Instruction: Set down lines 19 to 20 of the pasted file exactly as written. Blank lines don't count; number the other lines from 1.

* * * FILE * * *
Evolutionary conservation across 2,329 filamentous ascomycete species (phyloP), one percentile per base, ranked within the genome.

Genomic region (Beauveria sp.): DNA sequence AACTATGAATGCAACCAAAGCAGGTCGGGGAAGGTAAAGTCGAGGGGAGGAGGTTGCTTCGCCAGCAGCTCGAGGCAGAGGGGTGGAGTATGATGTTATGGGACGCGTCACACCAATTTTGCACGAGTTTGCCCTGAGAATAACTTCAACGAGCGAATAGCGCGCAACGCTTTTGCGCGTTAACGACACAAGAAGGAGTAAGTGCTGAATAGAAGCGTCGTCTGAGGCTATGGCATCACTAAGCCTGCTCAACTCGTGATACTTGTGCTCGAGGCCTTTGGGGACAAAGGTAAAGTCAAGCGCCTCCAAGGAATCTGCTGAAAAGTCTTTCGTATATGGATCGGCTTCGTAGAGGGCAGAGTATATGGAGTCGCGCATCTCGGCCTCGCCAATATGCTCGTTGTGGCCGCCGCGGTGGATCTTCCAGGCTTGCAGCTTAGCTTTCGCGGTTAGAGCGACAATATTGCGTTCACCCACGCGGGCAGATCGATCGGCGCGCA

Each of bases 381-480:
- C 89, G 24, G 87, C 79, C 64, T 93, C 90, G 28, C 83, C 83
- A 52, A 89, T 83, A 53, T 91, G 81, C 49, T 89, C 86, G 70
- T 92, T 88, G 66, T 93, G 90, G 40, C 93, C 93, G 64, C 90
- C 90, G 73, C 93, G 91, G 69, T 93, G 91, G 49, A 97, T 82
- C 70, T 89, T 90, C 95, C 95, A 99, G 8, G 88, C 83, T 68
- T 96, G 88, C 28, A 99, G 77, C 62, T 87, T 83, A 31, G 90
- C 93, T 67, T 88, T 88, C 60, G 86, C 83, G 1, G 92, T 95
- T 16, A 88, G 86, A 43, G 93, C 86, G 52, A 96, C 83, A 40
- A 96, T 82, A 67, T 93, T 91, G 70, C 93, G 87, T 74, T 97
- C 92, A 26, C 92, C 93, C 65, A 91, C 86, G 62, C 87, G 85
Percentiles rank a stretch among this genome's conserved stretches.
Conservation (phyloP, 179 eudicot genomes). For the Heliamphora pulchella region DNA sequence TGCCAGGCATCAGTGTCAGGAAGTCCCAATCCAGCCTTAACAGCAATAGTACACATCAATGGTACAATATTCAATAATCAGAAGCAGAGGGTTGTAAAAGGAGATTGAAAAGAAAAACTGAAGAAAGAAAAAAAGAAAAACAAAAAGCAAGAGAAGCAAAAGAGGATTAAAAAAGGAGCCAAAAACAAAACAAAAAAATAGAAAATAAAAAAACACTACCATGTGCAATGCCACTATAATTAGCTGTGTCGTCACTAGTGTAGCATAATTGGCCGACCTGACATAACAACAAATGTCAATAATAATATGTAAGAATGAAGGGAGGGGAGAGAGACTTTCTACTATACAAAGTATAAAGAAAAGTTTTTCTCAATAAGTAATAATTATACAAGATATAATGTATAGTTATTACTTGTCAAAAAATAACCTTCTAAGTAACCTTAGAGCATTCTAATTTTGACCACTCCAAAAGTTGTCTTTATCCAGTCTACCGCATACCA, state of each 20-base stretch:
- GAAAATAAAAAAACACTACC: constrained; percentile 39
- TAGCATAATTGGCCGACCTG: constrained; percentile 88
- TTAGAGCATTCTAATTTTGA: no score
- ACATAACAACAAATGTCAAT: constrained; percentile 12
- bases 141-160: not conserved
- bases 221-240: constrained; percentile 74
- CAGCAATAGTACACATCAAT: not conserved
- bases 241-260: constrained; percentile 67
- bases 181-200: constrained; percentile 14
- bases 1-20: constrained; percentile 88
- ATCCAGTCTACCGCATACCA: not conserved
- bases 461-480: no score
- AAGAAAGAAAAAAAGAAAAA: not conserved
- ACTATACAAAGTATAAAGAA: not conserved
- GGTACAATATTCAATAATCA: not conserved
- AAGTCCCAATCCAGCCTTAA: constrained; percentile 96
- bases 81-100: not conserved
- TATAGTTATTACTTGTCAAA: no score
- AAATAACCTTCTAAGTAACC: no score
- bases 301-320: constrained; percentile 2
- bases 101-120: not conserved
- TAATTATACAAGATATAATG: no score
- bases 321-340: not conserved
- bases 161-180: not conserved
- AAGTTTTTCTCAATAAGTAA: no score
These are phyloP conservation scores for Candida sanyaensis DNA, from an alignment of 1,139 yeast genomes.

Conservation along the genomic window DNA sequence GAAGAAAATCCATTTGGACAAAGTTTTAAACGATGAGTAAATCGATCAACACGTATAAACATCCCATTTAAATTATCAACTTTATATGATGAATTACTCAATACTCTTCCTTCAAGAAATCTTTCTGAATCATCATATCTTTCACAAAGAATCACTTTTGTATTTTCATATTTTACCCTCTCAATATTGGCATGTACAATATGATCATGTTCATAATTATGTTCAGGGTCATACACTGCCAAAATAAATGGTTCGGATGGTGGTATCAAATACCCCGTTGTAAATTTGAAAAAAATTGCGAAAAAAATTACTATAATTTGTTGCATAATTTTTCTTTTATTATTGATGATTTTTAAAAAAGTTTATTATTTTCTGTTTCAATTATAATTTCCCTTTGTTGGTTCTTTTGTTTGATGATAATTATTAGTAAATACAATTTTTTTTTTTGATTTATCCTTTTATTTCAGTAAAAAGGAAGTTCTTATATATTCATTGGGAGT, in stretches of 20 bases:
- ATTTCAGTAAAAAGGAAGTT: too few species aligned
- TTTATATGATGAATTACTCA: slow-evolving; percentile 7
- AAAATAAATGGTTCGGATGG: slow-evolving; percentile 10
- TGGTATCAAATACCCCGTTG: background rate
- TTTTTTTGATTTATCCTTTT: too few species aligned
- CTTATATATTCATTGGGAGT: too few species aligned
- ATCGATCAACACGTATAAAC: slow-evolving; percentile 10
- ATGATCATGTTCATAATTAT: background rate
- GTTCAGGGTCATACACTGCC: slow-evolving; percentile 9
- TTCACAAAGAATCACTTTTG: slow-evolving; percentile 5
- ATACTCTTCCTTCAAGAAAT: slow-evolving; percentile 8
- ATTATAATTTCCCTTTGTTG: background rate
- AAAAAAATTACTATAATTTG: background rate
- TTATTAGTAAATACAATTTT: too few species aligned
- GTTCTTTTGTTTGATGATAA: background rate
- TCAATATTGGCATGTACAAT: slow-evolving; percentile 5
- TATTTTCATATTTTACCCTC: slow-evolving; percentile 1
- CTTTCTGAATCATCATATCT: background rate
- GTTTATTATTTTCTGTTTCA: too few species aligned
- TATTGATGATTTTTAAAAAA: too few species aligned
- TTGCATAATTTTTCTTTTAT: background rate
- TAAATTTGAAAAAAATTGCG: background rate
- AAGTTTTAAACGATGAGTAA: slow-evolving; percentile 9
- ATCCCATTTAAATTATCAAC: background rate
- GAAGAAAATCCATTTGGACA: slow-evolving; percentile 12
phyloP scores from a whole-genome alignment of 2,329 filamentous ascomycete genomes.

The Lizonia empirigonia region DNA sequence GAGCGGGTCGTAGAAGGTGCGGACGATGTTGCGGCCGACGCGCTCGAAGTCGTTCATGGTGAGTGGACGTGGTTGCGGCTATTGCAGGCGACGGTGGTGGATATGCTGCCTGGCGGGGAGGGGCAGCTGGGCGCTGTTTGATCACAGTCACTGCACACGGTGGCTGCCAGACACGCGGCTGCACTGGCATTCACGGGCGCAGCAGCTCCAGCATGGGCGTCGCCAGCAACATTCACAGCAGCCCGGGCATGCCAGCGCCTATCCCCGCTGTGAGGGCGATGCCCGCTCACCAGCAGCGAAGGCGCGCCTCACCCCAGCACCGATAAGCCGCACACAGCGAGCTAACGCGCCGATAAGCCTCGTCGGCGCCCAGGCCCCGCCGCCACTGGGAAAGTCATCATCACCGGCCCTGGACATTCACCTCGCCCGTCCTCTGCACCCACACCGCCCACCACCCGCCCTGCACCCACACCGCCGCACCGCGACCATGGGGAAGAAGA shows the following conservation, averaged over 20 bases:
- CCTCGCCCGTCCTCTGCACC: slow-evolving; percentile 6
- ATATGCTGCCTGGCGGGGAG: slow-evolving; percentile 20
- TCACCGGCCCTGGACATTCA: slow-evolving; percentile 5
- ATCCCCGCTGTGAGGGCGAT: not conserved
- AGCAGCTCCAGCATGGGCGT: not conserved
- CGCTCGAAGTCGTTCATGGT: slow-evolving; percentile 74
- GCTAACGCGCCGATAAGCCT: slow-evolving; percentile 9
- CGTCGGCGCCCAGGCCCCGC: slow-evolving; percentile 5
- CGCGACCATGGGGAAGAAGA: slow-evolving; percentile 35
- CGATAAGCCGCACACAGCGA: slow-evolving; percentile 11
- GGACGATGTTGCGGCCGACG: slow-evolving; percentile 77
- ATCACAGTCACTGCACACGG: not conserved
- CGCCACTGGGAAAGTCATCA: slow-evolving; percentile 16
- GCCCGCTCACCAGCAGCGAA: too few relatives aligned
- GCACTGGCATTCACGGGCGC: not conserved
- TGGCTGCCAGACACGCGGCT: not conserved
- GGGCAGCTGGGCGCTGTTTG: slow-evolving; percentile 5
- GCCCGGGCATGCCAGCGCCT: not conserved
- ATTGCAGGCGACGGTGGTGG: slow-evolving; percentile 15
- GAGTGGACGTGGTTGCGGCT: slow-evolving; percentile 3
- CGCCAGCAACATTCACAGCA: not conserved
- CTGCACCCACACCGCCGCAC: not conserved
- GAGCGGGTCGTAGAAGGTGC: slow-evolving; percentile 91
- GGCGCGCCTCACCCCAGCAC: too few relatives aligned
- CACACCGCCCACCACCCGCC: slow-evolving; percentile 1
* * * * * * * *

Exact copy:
- ACATAACAACAAATGTCAAT: constrained; percentile 12
- bases 141-160: not conserved